Historically, it has been shown that aspirin leads to modulations in the level of mucous production and that this reduction in mucous may be responsible for the increase in erosions of the lining and the associated gastric bleeds (Lanas et al., 2011).

In the present study, we wished to address another potential adverse effect of aspirin namely that it acts as a secretagogue and leads to acid secretion from the gastric glands.

Using an isolated gastric gland preparation, we examined the effects of aspirin delivered to the basolateral membrane of the glands (blood side). When 10 μM aspirin was added to the basolateral perfusate, we observed a significant increase in acid secretion suggesting that as aspirin levels rise in the blood stream they can induce acid secretion even in the absence of the classical secretagogues.

To examine the mechanism, we looked at the NOS pathway as aspirin is known to cause an upregulation in NO production that would lead to activation of the gastric H+, K+-ATPase (See Figure 3). This hypothesis was further confirmed in the studies shown in Figures 3 and 4 where we employed the NOS inhibitors L-NAME and ODQ (a specific NOS inhibitor). In both cases, there was a complete cessation in aspirin-induced acid secretion.

Our study now shows that should a patient be considered “aspirin sensitive” in that they have acute gastritis that suggesting an enteric aspirin may no longer be sufficient to protect from gastric erosion. We conclude that elevations of aspirin in the bloodstream can lead to acid secretion as aspirin can directly activate the parietal cells via the NO pathway. For these reasons, patients wishing to have the beneficial effects of aspirin should consider the inclusion of agents to block acid secretion.

Ethics Statement

This study was carried out in accordance with the recommendations of Institutional Animal Care and Use Committee at Yale University. The protocol was approved by the Institutional Animal Care and Use Committee at Yale University.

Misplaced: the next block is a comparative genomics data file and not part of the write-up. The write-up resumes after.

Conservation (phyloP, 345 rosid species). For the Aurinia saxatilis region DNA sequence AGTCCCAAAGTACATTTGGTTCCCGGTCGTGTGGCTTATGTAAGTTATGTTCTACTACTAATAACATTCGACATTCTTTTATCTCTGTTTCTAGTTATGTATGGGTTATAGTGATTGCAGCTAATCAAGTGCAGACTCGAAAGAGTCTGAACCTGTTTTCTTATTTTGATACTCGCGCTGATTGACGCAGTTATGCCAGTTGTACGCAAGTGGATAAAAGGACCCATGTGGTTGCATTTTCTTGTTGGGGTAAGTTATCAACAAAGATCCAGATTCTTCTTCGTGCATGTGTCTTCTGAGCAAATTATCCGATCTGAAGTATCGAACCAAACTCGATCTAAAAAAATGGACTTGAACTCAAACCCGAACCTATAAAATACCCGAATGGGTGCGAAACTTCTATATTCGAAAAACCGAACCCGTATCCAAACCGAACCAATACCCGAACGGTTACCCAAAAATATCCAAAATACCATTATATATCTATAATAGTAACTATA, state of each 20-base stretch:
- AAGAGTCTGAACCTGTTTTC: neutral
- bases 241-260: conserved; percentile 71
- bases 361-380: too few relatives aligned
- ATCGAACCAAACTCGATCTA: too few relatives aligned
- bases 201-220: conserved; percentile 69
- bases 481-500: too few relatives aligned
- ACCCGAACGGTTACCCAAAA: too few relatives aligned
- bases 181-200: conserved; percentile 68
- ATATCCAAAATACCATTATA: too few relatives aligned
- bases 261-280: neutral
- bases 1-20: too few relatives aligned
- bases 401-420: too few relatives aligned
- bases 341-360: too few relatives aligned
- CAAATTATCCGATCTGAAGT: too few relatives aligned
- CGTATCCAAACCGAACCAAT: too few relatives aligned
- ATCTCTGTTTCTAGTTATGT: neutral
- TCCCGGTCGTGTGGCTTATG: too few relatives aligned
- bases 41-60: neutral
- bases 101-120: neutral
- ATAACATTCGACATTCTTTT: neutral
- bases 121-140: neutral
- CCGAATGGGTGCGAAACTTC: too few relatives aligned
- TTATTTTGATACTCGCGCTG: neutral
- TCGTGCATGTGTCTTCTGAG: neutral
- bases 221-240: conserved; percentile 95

Author Contributions

AK was responsible for conducting the experiments, discussing the data, writing the manuscript, constructing the figures, interpretation of the data, and statistical analysis. FF was responsible for conducting the experiments, discussing the data, and statistical analysis. AL was responsible for constructive review of the final manuscript. JG was responsible for experimental design, obtaining funding for the study, interpretation of the data, and review of the final manuscript.


This study was supported by the Charles Ohse Surgical Research Grant, Department of Surgery, Yale University.

Conflict of Interest

The authors declare that the research was conducted in the absence of any commercial or financial relationships that could be construed as a potential conflict of interest.

Supplementary Material

The Supplementary Material for this article can be found online at:


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Keywords: stomach, pH, nitric oxide, reflux, H+, K+ ATPase

Citation: Kitay AM, Ferstl FS, Link A and Geibel JP (2019) Induction of Secretagogue Independent Gastric Acid Secretion via a Novel Aspirin-Activated Pathway. Front. Physiol. 10:1264. doi: 10.3389/fphys.2019.01264

Received: 06 February 2019; Accepted: 17 September 2019;
Published: 10 October 2019.

Edited by:

Stephen J. Pandol, Cedars-Sinai Medical Center, United States

Reviewed by:

Fabio Henrique Silva, Campinas State University, Brazil
Wen-xie Xu, Shanghai Jiao Tong University, China

Copyright © 2019 Kitay, Ferstl, Link and Geibel. This is an open-access article distributed under the terms of the Creative Commons Attribution License (CC BY). The use, distribution or reproduction in other forums is permitted, provided the original author(s) and the copyright owner(s) are credited and that the original publication in this journal is cited, in accordance with accepted academic practice. No use, distribution or reproduction is permitted which does not comply with these terms.

*Correspondence: John Peter Geibel,